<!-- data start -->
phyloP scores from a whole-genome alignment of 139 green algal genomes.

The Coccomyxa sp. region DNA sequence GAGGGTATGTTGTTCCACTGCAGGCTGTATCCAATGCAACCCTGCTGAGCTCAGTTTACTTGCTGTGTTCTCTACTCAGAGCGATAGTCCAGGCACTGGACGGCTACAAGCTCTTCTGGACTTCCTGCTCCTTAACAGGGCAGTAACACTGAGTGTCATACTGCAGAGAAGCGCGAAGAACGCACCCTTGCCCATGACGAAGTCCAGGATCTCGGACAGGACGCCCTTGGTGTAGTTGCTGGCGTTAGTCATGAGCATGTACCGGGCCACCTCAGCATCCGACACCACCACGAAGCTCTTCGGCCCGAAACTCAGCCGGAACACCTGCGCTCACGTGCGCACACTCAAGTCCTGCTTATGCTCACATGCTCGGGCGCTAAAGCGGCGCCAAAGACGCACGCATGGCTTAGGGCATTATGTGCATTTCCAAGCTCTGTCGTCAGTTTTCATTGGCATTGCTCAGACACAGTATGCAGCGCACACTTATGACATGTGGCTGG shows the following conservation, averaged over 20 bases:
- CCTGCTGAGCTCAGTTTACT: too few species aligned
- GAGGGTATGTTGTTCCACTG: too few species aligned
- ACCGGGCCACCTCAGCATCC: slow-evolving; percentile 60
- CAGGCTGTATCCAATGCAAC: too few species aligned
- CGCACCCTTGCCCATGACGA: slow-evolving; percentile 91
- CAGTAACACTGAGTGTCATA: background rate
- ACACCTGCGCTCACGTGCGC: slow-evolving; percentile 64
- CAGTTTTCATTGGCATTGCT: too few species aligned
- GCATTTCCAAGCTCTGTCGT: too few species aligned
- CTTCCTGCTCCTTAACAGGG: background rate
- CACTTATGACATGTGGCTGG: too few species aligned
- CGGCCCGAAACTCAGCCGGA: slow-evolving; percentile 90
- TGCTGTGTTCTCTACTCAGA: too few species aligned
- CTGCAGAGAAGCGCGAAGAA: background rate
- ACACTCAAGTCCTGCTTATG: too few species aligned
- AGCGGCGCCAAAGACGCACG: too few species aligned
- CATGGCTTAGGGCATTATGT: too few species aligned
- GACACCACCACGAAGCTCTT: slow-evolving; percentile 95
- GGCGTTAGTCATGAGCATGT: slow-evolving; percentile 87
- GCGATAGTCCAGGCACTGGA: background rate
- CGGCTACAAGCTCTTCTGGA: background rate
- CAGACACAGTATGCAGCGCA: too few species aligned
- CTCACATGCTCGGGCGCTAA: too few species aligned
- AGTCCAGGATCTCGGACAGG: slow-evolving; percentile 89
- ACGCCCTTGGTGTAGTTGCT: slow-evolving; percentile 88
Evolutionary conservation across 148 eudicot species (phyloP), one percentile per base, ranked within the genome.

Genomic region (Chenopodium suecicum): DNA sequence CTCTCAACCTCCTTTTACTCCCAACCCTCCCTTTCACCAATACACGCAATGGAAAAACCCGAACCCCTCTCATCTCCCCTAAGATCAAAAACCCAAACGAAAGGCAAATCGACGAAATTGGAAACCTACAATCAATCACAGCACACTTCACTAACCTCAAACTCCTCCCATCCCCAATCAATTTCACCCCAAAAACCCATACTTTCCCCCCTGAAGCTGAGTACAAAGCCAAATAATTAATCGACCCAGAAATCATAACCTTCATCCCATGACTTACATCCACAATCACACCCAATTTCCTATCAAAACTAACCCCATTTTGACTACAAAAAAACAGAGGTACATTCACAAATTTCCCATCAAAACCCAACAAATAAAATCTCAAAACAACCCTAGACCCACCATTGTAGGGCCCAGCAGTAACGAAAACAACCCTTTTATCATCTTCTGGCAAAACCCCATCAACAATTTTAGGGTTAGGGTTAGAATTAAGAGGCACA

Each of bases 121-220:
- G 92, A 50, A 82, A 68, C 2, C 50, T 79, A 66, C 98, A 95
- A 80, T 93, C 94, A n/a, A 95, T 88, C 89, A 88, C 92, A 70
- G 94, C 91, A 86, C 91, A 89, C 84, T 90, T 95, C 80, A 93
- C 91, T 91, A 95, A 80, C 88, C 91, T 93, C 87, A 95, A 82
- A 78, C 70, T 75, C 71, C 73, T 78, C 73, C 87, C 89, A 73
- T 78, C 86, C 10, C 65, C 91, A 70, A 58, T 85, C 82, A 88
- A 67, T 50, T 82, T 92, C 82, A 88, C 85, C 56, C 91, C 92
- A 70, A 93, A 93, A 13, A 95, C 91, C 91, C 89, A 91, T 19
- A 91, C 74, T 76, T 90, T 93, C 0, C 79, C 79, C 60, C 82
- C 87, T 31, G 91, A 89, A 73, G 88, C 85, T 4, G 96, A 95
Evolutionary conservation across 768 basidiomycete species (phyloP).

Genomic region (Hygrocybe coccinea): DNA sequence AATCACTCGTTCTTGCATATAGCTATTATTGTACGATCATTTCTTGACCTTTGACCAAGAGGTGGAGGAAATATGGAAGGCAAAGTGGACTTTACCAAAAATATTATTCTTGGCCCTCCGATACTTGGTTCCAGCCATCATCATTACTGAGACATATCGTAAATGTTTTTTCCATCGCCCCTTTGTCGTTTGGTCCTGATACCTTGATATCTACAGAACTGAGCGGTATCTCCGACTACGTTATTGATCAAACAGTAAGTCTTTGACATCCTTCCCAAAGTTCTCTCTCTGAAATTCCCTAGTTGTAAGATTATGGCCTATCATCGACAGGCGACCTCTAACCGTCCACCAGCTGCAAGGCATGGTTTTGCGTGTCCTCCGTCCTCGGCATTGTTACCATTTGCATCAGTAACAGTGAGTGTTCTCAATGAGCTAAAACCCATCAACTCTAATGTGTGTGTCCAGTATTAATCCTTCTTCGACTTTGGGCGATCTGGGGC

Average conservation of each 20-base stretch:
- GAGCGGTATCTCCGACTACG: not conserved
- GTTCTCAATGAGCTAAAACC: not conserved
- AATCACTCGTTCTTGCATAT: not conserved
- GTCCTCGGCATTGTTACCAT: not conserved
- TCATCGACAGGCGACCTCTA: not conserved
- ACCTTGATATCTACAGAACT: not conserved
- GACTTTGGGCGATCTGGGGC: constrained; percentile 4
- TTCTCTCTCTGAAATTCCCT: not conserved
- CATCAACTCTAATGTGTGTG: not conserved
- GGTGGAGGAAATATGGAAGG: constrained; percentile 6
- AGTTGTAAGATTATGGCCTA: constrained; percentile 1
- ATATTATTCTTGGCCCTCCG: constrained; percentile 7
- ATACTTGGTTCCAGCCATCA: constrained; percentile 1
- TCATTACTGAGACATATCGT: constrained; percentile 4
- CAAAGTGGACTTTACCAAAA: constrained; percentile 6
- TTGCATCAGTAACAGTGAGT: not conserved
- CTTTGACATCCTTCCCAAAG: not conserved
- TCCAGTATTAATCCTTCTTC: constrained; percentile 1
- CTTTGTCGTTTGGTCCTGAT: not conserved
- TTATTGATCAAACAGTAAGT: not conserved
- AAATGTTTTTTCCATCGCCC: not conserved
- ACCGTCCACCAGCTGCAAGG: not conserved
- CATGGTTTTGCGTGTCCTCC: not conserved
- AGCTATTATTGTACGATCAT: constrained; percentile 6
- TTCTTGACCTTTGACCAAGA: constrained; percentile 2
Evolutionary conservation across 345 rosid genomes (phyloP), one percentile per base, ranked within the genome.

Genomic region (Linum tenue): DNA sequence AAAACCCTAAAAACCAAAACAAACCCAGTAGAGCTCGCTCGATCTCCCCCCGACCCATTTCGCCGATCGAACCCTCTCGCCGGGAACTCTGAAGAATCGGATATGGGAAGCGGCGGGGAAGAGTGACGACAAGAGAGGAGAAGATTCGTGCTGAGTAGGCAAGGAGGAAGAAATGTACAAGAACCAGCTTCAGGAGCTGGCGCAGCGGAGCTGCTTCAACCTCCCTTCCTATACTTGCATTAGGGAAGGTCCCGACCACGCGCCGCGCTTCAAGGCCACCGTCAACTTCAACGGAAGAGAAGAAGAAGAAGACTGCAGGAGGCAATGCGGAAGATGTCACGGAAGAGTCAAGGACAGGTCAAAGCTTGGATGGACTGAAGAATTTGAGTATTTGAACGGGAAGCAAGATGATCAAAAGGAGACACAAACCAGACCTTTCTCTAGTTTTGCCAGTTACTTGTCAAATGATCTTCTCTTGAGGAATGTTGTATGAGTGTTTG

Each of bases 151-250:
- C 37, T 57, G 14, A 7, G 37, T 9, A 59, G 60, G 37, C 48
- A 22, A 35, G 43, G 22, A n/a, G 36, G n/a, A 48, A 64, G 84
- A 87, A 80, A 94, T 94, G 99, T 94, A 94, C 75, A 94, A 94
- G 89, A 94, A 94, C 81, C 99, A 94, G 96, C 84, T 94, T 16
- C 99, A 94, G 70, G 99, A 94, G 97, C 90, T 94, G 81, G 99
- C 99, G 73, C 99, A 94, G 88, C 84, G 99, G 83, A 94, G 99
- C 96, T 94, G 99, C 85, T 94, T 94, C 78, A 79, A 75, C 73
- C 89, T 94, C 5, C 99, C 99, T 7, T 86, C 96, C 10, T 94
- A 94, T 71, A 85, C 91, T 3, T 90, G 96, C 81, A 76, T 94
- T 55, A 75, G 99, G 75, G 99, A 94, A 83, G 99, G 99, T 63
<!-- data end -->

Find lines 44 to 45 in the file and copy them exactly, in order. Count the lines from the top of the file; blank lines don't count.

- GAGCGGTATCTCCGACTACG: not conserved
- GTTCTCAATGAGCTAAAACC: not conserved